Liberty Hikes Asbestos Reserves $331 Million
Liberty Mutual announced a $331 million pre-tax increase in its reserves for asbestos recently, a move that didnt bother rating agencies and did little to disturb an improving earnings picture for the Boston-based insurer.
With the charge, which amounted to $215 million after taxes, the group still managed to double its income through nine months, reporting $416 million in net income compared to $207 million for the first nine months of 2002.
The announcement came a day after Northbrook, Ill.-based Allstate had disclosed a $442 million charge for asbestos. (See page 25.)
And both reserve hikes came as discussions continued on asbestos reform in the nations capital,
“We made no assumption at all that there will be asbestos reform. This is based on current legislation and current liability,” said Edmund Kelly, Libertys chair and chief executive officer, during a conference call on Oct. 17.
The analysis of asbestos liability “represents the best and current thinking of the actuarial discipline” supported by claims and legal specialists working through an account-by-account review, he said.
During the conference call, the companys actuary Robert Muleski and other executives went through the details of a ground-up asbestos study, noting that Liberty has been conservative in its reserve estimates over a multiyear period, adding $800 million to asbestos reserves between 1998 and 2002.
The companys total asbestos reserve now stands at $1.2 billion, they said.
Mr. Muleski reviewed a slide displayed on the firms Web site, comparing Libertys additions with other commercial insurers such as The Hartford and Travelers Property Casualty. While Libertys reserve additions averaged roughly $250 million in each of the last four years, Hartford put up $2.6 billion in 2003 and Travelers boosted its asbestos reserves by some $2.9 billion in 2002, the slide showed.
General Counsel Christopher Mansfield also explained that total asbestos losses incurred by Liberty are lower than the totals shown for other insurers, because Liberty, with a history built as a workers compensation insurer, put certain comp-type accumulation clauses in its liability policies to limit its exposures. Liberty also has only a limited exposure to excess losses, Mr. Mansfield said.
In addition to the asbestos reserve strengthening, Liberty Mutual also strengthened prior-year reserves for non-asbestos claims, mostly for California workers comp., by $274 million on a pre-tax basis through the first nine months.
And the firm recorded $70 million in third-quarter catastrophe losses, with $45 million of those related to Hurricane Isabel.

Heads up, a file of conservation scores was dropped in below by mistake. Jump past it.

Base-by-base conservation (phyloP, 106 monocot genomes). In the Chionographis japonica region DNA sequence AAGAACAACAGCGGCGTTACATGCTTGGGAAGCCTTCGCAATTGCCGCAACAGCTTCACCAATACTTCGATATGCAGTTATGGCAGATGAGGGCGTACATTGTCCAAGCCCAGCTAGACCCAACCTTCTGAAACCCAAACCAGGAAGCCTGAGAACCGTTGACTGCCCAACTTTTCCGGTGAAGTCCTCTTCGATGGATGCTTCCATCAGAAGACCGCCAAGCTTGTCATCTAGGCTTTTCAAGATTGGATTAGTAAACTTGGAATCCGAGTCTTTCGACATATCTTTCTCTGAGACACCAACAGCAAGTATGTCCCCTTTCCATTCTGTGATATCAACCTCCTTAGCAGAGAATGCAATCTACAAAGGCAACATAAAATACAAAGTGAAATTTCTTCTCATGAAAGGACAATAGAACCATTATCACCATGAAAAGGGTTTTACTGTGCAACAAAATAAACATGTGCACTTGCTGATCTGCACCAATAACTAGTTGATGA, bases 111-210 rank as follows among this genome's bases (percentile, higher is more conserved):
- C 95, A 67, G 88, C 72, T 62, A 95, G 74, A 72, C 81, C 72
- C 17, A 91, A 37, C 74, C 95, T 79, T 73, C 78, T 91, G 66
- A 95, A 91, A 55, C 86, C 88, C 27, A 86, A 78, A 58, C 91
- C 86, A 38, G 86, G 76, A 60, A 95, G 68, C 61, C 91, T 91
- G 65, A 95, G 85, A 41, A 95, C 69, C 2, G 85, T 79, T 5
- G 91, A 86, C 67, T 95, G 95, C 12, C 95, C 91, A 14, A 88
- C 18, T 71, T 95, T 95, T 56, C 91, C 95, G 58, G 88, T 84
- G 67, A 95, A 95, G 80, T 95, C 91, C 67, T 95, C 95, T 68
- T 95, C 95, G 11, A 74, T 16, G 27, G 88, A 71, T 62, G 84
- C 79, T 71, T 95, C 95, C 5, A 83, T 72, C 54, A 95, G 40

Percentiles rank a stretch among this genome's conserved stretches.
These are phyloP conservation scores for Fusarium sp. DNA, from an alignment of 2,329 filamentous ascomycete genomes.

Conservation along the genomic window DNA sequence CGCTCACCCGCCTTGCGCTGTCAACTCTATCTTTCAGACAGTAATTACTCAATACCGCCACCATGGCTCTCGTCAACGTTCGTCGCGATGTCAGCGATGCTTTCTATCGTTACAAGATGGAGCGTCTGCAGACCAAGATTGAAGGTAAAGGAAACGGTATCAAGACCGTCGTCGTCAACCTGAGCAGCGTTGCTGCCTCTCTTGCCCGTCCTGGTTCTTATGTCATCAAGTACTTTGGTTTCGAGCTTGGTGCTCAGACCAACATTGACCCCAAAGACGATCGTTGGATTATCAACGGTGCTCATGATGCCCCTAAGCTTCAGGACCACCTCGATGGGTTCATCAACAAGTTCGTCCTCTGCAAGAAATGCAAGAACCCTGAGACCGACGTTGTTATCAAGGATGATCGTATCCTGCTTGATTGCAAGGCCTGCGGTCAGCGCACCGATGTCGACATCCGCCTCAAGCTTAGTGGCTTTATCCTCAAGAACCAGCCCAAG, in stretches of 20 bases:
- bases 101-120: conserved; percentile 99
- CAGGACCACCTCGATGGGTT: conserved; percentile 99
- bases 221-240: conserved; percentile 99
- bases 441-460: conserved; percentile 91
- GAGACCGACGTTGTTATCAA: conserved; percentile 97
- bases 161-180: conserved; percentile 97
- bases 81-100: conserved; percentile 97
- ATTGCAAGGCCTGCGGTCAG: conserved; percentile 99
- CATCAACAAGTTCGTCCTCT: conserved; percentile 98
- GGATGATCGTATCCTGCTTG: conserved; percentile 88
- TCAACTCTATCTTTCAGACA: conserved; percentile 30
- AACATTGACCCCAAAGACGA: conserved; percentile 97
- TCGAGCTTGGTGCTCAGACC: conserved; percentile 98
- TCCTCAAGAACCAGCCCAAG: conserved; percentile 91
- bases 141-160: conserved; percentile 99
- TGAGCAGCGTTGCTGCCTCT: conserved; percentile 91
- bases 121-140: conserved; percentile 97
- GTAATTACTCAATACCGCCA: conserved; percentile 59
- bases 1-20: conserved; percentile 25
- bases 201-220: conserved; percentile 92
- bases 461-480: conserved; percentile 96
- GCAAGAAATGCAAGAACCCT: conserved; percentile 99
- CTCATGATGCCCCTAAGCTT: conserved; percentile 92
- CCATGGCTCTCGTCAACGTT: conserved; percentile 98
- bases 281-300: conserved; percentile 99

Through nine months, the combined ratio for the group improved only 0.4 points to 106.1 from 106.5 last year. The asbestos boost, however, added 3.2 points to this years combined ratio, while last years increase ($148 million) added only 1.7 points.
Following Libertys announcement, Oldwick, N.J.-based rating agency A.M. Best Co. said that the financial strength rating of “A” (excellent) and various debt ratings of the Liberty Mutual Insurance Companies remained unchanged.
The outlook on the ratings, however, remained negative, Best said, noting that, in recent years, significant reserve charges have weakened Liberty Mutual’s overall capitalization and dampened earnings.
“A.M. Best continues to have concerns regarding reserve adequacy, particularly on older workers’ compensation claims,” the rating firm said in its announcement.
Best also said, “The results of the recently completed asbestos study indicate a reserve that is less than the estimate A.M. Best has already considered in its view of Liberty Mutual’s capitalization.”
In New York, Standard & Poors revised its outlook on Liberty Mutual Insurance Co.s “A” financial strength rating to stable from negative.
Among the factors S&P listed in support of its action was the fact that “the company has made very conservative assumptions with regard to the ultimate collectibility of asbestos reserves ceded to reinsurers, which Standard & Poor’s believes is appropriate given concerns that disputes will arise in coming years between primary insurers who have taken credit for large amounts of ceded losses and their reinsurers.”
During the conference call, Mr. Muleski noted that Liberty took credit for only half of the reinsurance it has available, although the firm will pursue the full amount.
S&P also said that it does not expect Liberty Mutual to “find it necessary to take any additional charges related to its asbestos claims reserves in the foreseeable future.”
S&P added that, by year end, it expects Liberty Mutuals combined ratio to improve to 104 or 105, compared with 108 in 2002.
Separately, several other companies announced reserve additions.
Harleysville Group in Harleysville, Pa., said it expects to report a net loss in the range of $1.15 to $1.17 per share in the third quarter of 2003, partly as a result of a $55 million boost in reserves spread among its workers’ compensation, commercial automobile liability, commercial multiperil and personal automobile liability lines.
Hamilton, Bermuda-based XL Capital Ltd said third-quarter income would be reduced by roughly $160 million after-tax as the firm accounts for higher-than-expected losses in its North American reinsurance operations.
Specialty insurer Markel Corporation in Glen Allen, Va., announced a reserve boost of $105 million—$55 million to cover asbestos and environmental exposures, and another $50 for its Investors Brokered Excess and Surplus Lines unit.
Reproduced from National Underwriter Property & Casualty/Risk & Benefits Management Edition, October 24, 2003. Copyright 2003 by The National Underwriter Company in the serial publication. All rights reserved.Copyright in this article as an independent work may be held by the author.